Next time you defend the death penalty by saying that it’s the appropriate punishment for a person who confesses or when the crime is unspeakable, you might want to remember this.

Two young children were raped and murdered in the basement of their home. The man convicted of the crime CONFESSED (at least according to police) to the crime AND failed a lie-detector test. The prosecution fought for years to keep the DNA from being tested — explain that one to me, will you? Then, it finally gets tested and there’s a match with another person who is now serving a prison sentence for… you guessed it… rape. What’s not clear to me from the story is whether or not the rape for which that other man was convicted happened before the 7 and 8 year old children were raped and murdered. I hesitate to research that part. And oh yeah, the only reason he wasn’t sentenced to death is because there was just one hold-out on the jury. Thank God for that. The price we, as a society, pay for keeping the death penalty includes a long line of cold cases and rape kits that aren’t tested because the government doesn’t have the resources to handle them. Let’s reexamine our priorities, shall we?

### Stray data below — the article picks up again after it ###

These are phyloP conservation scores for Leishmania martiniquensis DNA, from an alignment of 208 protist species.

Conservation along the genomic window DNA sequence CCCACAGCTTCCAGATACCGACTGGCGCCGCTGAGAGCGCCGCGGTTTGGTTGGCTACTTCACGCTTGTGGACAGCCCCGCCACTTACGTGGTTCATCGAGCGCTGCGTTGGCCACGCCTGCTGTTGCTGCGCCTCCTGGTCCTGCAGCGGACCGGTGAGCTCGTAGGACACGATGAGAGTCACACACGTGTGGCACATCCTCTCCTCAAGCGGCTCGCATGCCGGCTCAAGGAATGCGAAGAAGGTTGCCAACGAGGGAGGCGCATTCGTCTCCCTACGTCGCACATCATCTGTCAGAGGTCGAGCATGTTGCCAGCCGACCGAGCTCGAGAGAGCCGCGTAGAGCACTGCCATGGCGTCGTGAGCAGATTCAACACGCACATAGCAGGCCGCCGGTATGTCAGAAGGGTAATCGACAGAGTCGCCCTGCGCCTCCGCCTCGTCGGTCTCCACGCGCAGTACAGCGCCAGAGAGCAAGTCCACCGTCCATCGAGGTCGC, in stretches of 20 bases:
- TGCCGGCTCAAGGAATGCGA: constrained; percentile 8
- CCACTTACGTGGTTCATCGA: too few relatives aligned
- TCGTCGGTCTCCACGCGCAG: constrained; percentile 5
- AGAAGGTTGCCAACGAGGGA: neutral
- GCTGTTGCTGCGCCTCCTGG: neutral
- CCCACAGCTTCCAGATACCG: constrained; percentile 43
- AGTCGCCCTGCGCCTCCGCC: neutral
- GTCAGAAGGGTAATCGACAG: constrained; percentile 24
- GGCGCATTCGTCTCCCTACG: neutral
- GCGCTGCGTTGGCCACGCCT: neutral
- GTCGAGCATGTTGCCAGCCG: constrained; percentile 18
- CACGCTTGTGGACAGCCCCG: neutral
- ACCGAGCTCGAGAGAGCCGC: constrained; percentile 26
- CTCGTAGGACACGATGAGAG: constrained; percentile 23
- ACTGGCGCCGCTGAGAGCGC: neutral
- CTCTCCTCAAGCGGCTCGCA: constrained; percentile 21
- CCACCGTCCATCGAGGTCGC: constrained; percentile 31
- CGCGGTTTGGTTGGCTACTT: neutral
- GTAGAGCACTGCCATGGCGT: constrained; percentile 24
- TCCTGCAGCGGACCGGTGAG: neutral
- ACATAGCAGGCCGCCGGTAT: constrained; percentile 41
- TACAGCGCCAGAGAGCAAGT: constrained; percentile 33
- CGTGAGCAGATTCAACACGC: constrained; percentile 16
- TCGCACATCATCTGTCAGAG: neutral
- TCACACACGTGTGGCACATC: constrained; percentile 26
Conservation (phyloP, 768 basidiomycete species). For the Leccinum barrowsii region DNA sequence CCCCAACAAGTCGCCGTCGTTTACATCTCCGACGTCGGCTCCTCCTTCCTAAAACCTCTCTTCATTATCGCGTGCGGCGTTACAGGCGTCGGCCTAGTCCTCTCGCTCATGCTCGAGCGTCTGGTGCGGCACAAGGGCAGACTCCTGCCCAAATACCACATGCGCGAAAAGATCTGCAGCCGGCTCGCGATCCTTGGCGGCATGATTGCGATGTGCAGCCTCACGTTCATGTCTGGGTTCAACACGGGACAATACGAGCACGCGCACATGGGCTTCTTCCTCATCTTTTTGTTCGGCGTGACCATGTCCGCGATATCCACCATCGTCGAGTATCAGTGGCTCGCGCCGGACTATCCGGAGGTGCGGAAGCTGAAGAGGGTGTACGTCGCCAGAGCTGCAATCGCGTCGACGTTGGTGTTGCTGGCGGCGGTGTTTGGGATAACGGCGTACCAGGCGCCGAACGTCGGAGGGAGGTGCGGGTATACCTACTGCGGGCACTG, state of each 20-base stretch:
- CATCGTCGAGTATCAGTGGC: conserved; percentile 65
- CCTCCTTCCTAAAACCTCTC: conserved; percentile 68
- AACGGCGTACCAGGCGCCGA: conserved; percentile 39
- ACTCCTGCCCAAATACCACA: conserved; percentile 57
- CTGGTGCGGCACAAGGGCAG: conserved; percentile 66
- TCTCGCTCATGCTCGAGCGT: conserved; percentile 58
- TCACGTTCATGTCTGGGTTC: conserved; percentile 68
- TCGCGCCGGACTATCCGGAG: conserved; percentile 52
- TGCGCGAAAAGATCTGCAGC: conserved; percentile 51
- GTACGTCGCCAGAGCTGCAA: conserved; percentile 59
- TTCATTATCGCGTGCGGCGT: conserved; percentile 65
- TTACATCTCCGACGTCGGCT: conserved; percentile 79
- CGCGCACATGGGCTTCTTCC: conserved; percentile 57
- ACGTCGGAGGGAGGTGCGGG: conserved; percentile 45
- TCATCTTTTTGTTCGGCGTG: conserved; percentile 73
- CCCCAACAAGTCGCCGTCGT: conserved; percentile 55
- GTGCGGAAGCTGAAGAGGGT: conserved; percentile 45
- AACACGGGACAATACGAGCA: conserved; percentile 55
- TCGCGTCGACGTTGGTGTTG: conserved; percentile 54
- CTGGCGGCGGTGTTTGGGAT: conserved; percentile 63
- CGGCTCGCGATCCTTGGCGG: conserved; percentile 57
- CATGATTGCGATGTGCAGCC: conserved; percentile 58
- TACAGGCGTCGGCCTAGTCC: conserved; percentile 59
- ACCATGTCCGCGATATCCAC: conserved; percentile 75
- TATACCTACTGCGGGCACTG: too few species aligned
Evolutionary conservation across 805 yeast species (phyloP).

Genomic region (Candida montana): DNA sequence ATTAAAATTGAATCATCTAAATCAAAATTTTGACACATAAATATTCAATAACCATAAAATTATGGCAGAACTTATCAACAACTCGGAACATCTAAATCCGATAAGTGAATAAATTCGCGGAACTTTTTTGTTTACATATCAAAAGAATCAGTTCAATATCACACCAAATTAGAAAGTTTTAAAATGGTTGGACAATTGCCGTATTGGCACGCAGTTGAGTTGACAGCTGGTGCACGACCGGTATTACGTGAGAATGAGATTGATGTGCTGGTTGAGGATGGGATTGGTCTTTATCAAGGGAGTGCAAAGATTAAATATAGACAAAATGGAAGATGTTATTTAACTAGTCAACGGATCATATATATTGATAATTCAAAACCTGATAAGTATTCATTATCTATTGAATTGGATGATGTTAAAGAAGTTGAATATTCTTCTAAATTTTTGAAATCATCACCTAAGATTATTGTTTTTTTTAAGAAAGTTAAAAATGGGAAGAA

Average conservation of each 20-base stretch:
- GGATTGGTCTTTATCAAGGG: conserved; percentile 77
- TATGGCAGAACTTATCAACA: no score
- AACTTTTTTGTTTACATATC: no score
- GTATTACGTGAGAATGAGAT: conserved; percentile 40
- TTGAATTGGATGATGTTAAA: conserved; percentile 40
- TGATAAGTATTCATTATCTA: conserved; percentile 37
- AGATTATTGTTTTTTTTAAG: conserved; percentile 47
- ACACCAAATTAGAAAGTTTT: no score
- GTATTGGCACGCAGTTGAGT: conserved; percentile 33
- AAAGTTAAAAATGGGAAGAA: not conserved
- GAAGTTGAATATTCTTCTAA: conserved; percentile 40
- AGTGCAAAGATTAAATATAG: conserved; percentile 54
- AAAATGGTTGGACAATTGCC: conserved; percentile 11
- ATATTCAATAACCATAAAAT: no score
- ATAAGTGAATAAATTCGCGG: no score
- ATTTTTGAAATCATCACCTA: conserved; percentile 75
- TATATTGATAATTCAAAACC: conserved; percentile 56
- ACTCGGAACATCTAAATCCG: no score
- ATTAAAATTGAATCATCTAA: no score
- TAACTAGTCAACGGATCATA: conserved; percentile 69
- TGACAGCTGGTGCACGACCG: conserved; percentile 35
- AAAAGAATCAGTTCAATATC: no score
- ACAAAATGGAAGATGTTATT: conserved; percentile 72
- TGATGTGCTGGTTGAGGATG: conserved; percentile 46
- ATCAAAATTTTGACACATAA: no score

Kathleen Lucas